Susworth's fallen hero of the Great War

31091 Private, 1st Battalion
East Yorkshire Regiment

killed in action 25th September 1916 aged 29

Laister was born in Susworth on 3rd January 1887, the youngest child of George and Jane Cook (nee Hornsey; of Searby).  His older brothers and sisters were William, Ann, Maria, Thomas, Ada, Joseph and Bertha (died aged 2).

Their father became the drain foreman at Susworth and Laister worked as an agricultural labourer for George Henry Armstrong.

On 29th March 1916 he enlisted into the Army at Lincoln and in the last week of June went to France.

Laister's battalion were part of 64th Brigade, 21st Division, XV Corps in the 4th Army.  He may have been with them when the Battle of the Somme began on 1st July.

The 1st Battalion, East Yorkshires Regimental War Diary for that morning says:-

'Although our bombardment had been very severe and the German trenches badly damaged, there were still a few machine guns untouched and they took a heavy toll of the battalion.

 In spite of heavy losses the Brigade pushed on and seized the first objective, i.e. the Crucifix Trench and the Sunken Road, though the Shelter Wood and Birch Tree Wood still remained in German hands.  The object line was reached at about 8:05am...

 It was impossible to advance further owing to the heavy casualties the Brigade had incurred and all efforts were directed towards consolidating the position and holding the ground already won.'

Towards the end of that first day, his battalion were relieved and went back to their original assembly trenches.  For the next two days more fierce fighting continued until the night of 3rd July when the East Yorkshires were moved to Dernancourt.  The next morning they travelled by rail, away from the front line, to Ailly sur Somme, east of Amiens.

There followed two months of struggle until the Battle of Flers-Courcelette, the next full scale offensive since the first day of the Somme.

It began on 15th September 1916 and was notable for the first time in history that tanks were used.  The plan was for XV Corps to break through the German lines at Flers allowing cavalry to get into the rear area of the enemy.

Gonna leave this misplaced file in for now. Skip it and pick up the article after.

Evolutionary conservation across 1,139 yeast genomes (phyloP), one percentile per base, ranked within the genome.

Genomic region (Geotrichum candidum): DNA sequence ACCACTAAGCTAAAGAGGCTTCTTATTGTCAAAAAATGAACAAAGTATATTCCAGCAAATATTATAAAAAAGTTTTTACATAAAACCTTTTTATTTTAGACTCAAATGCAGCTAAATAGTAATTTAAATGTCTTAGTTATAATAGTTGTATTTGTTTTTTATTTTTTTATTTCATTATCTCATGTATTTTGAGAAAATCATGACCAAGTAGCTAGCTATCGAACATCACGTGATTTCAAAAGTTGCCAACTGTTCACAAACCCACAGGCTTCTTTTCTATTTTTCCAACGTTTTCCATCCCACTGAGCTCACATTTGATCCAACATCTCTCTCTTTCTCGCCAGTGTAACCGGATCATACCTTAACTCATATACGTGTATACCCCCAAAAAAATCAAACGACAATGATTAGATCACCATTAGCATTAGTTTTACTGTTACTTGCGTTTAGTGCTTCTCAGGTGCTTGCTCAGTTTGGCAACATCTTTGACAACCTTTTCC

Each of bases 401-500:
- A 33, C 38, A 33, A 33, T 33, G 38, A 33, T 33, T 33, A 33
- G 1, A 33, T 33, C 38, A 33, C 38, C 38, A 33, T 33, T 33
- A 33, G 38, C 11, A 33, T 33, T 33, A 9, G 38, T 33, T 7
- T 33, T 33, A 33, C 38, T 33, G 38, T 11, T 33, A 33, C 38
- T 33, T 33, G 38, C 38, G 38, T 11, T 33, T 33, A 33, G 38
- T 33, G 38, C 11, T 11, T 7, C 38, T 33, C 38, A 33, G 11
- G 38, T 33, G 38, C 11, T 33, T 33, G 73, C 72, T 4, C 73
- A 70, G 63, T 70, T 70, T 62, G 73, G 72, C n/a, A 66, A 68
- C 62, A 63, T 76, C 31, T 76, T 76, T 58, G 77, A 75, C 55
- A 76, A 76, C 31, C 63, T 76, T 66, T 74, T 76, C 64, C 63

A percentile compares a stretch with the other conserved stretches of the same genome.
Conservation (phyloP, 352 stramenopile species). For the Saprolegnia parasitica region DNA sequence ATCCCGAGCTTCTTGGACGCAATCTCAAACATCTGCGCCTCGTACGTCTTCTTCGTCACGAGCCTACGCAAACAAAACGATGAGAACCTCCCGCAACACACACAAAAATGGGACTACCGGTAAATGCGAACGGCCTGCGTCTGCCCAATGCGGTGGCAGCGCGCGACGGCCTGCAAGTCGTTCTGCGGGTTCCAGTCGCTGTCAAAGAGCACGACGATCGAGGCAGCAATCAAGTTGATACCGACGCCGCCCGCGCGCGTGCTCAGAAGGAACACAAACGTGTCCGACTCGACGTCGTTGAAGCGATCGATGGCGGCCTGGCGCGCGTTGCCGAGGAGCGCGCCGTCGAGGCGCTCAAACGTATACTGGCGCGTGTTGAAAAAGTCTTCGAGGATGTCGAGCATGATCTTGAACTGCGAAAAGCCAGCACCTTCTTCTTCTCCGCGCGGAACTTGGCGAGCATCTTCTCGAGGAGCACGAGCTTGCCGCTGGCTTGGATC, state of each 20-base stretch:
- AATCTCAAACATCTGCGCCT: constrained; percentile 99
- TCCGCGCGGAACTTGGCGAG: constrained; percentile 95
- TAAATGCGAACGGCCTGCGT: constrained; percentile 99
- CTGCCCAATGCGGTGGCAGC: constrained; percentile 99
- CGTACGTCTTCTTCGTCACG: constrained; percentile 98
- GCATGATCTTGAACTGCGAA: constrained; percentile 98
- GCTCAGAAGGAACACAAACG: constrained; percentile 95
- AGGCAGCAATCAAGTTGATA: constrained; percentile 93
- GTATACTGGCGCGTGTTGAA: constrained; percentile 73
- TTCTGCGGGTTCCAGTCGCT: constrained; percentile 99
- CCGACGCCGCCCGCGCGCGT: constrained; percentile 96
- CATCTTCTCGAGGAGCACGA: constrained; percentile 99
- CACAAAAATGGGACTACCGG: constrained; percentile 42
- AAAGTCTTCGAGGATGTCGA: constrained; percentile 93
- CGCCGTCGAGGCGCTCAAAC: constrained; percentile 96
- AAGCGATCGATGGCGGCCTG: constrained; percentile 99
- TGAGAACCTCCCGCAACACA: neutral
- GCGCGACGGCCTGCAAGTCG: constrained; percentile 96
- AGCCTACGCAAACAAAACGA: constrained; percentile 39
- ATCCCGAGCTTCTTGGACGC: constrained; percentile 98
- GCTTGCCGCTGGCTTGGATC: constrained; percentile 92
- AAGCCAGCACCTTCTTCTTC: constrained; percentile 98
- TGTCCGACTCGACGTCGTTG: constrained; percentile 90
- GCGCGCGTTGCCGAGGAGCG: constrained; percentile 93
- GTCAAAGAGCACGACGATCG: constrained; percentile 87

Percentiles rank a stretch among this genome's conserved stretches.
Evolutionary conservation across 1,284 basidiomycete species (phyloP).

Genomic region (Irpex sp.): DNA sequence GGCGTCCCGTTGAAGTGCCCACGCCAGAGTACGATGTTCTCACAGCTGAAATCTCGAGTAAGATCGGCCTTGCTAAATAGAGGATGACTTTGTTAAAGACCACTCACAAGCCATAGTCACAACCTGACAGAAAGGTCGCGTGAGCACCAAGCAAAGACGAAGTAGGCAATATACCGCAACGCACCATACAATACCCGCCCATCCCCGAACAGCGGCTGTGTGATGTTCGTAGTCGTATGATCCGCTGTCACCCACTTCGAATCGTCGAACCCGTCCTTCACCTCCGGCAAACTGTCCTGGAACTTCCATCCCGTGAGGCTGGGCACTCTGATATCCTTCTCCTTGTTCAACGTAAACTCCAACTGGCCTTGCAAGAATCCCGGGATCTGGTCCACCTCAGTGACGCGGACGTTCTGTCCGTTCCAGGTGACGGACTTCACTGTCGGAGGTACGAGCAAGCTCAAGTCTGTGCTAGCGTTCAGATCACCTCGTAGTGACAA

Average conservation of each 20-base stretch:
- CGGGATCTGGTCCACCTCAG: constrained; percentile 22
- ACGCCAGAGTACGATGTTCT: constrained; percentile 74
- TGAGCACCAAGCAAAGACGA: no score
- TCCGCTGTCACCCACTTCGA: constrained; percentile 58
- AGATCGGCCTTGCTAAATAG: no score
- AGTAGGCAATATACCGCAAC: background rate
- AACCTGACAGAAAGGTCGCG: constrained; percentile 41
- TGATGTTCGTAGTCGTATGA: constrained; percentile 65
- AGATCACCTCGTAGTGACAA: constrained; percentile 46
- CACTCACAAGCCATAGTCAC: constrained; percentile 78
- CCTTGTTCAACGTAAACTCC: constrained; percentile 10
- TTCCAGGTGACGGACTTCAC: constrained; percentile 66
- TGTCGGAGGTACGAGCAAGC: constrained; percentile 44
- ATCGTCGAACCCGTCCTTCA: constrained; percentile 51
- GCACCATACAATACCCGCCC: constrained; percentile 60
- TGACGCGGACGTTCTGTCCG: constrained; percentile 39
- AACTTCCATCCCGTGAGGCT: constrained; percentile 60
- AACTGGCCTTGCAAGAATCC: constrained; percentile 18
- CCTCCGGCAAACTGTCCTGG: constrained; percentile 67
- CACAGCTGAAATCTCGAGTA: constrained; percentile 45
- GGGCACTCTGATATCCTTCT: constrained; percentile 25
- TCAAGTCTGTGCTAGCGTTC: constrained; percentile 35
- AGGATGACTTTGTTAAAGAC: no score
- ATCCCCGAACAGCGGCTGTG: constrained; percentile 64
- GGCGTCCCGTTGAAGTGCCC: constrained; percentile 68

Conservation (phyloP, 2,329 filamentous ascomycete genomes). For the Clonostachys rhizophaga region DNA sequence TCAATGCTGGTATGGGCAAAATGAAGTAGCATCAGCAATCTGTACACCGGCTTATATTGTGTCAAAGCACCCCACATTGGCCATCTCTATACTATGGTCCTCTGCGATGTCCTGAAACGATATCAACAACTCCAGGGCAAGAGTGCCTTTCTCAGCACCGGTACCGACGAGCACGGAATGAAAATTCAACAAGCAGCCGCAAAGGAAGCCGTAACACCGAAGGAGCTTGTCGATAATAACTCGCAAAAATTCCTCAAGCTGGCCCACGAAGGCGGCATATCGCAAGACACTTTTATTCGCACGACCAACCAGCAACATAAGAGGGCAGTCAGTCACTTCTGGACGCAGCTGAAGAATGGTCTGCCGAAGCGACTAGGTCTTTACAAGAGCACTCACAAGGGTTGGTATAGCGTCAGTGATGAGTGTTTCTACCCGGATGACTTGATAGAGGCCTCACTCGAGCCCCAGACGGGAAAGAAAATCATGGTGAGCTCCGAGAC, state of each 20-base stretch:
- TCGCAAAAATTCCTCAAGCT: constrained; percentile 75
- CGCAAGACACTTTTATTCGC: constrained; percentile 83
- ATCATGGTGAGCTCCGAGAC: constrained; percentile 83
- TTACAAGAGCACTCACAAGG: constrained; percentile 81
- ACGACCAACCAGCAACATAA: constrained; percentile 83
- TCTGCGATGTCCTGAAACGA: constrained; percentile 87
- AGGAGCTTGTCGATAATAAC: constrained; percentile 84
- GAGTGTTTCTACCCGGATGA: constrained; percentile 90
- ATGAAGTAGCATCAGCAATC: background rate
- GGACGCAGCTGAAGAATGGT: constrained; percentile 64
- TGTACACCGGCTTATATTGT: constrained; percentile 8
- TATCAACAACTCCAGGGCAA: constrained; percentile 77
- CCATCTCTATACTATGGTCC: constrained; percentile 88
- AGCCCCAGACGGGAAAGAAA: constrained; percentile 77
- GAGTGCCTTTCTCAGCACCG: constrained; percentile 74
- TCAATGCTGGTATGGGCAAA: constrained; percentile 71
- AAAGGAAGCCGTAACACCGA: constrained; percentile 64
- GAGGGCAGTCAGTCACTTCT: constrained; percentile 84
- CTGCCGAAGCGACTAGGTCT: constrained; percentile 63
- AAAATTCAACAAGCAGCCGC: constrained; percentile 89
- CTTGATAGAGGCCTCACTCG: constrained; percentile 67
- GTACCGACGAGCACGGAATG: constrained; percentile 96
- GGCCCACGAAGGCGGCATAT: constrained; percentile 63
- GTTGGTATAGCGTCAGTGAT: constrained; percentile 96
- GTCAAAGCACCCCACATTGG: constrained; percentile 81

The village of Courcelette was captured and there was a renewed attack on the 16th.  The 21st Division got bogged down moving around Flers, fell too far behind the artillery barrage and their only tank was destroyed by shell fire.  The planned attacks of the next few days were cancelled.

At 12:35pm on 25th September, the Battle of Morval began.  It was designed to capture the objectives of the Battle of Flers-Courcelette that had not been secured.

XIV Corps struck east towards Morval and Lesboeufs while XV Corps, including the 21st Division with the East Yorkshires, attacked north towards Gueudecourt.

The XIV corps attack was a success and by 5.30pm headquarters knew the villages had been captured.

Unfortunately, the XV corps assault on Gueudecourt was not so successful.  The 21st Division was meant to take the village but one brigade got stuck in front of uncut wire and another was hit from the side by machine gun fire and forced to pull back.

Private Laister Cook was killed that day.

Thiepval monument

Thiepval Monument


His name is one of more than 72,000 on the Thiepval Monument for those with no known grave.


He is also remembered on the East Butterwick War Memorial sited in the grounds of St. Andrew's Church.


In 1919 his elder brother William and wife Annie (nee Fowler) had a son whom they christened Laister.